Gujarat Chief Minister Vijay Rupani, present at the Akshardham temple to watch te surgery take place, said: “Gujarat government will be thinking on how to utilize this technology to save precious lives. With experts like Tejas Patel, we will move ahead.”
‘In-human telerobotic technology can be used to reach out to patients in the remote areas, who are in utmost need of an immediate cardiovascular surgery.’
Known as in-human telerobotic coronary intervention in the medical terminology, the operation was the one which is popularly known as stent placing in the arteries.
The difference between conventional stent placing and the latest method was that the cardiologist performed the surgery while sitting in the auspicious place of Akshardham temple in Gandhinagar, while the female patient being operated upon was lying admitted in a hospital in Ahmedabad, 32km from the surgeon.
World’s first such surgery was operated upon through a revolutionary and patented technology, Corpath, developed by an American corporate, Corindus Vascular Robotics, Inc. Using a hundred Megabytes per second (100 Mbps) internet network, this landmark achievement was fulfilled.
The first-of-its-kind surgery happened 32 years after the world’s first stent surgery was carried out in 1986.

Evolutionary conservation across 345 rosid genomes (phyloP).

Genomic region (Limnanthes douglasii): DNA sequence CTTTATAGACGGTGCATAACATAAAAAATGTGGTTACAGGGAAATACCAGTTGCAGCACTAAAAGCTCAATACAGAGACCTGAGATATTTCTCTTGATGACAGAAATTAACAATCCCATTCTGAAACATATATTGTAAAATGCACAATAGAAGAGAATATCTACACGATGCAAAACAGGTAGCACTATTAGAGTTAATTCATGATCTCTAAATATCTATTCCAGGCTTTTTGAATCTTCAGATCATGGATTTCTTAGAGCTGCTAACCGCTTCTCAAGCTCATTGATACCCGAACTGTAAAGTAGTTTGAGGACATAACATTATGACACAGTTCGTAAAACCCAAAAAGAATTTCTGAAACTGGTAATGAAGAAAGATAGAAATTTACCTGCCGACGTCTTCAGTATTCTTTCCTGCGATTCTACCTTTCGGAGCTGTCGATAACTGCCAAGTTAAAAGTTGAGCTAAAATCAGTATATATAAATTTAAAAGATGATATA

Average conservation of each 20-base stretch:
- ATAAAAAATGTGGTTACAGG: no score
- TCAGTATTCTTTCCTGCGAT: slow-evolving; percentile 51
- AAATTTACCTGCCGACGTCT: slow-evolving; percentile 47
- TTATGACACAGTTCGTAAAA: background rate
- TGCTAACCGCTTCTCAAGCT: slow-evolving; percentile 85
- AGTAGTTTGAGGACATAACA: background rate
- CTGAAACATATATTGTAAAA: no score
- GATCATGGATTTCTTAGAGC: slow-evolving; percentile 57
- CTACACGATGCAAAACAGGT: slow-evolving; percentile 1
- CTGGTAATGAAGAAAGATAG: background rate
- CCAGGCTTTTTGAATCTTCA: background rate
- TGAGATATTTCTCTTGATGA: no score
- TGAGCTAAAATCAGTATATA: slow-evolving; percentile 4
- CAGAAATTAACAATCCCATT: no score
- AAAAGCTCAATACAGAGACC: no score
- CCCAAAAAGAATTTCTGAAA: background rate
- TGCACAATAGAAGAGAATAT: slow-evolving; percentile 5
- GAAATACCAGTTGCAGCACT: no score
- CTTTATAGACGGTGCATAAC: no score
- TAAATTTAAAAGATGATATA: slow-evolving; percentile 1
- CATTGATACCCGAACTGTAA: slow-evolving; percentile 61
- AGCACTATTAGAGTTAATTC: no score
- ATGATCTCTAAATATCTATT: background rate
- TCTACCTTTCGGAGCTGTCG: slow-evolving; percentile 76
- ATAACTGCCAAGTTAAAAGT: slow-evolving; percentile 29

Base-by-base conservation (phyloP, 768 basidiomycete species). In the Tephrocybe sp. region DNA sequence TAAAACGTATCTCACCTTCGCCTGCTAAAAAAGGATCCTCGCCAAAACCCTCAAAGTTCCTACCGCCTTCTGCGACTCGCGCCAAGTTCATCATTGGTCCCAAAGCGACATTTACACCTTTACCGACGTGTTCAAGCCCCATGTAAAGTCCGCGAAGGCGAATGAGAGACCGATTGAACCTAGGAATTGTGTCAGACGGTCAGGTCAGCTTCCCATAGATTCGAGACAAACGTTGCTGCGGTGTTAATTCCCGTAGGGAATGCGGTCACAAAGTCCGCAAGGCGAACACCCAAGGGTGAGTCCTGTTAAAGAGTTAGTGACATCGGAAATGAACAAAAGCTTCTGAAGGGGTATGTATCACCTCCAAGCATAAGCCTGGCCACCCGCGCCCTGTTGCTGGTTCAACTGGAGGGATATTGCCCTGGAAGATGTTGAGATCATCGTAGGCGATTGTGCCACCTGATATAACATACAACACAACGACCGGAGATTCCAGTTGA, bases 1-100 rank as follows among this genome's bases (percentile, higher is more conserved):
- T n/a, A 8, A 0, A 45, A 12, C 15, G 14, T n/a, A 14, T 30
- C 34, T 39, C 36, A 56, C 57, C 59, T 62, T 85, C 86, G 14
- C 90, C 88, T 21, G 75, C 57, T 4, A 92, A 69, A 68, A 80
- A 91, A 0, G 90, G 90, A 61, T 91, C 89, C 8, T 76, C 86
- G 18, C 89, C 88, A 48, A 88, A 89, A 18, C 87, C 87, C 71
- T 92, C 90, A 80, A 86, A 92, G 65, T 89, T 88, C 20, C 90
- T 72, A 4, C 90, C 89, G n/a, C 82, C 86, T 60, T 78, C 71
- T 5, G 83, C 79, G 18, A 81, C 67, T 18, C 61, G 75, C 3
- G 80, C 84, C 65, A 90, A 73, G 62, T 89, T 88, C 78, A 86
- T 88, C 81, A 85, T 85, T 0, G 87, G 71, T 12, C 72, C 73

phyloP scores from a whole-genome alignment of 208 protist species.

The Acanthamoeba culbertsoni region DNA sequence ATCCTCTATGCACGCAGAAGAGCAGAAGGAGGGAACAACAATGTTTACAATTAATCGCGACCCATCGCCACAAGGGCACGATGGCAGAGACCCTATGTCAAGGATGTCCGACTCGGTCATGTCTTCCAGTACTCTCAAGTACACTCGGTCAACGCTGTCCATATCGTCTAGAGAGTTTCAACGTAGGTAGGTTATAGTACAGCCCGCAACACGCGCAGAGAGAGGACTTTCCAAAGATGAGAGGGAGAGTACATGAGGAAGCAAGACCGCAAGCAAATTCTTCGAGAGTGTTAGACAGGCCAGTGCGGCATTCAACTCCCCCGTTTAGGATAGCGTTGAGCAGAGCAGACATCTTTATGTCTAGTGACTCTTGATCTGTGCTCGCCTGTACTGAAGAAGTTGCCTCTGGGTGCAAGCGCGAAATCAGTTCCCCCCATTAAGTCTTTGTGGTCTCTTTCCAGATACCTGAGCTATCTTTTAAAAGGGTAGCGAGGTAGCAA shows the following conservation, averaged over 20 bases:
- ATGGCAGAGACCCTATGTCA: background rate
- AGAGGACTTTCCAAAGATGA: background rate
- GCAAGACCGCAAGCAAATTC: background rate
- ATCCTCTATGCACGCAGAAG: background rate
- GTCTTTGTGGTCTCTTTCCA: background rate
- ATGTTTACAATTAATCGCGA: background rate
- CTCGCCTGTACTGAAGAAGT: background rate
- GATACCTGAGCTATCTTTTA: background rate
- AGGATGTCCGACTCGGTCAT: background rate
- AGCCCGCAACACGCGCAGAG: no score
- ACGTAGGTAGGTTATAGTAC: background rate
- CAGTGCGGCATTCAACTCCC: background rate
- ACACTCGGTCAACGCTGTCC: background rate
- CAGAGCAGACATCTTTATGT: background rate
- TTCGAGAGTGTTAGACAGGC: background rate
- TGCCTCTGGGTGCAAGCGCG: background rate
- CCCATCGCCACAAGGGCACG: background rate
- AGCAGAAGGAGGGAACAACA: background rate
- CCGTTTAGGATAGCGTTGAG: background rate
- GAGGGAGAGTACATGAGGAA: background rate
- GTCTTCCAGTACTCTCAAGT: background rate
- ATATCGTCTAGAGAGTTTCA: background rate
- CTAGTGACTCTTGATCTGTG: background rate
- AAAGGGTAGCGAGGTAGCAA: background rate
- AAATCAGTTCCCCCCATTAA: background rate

A female patient volunteering for such operation is a woman from Kalol. “The woman had a heart attack recently and one artery was already operated upon. Today we placed a stent in the second artery that was clogged. This history making feat is my small tribute to the Pramukh Swami Maharaj,” said Dr. Tejas Patel after the operation.
This significant breakthrough paves the way for extremely critical cardiovascular surgery getting accessible to the remotest corner anywhere. The patient need not be near the expert.
“Right now, as the technology is in a nascent stage, it is somewhat costlier by around Rs 45-50 thousand than conventional surgery, but with increase in its usage, it will come down. This is first of the coming transformations of utilizing mobile technology in modern surgery, ” added Patel.
“Our patented technology can even be adopted in the existing conventional operation theaters, with some modifications. Due to limited access to specialized and timely medical care, only a few patients worldwide receive life-saving treatment. We hope that our technology will revolutionize cardiovascular disease treatment by providing such treatment to anyone, anywhere,” said Mark Toland, the president and Chief Executive Officer, Corindus.
The experts said that even though the network connectivity of 100 Mbps was used to carry out this surgery, the required bandwidth is only 20 Mbps.
For such high-end surgery to be made accessible to the remotest corner of the country, special training is needed to be imparted to the local surgeons. “I look forward to getting this technology available to the common man in the remotest area,” said Patel.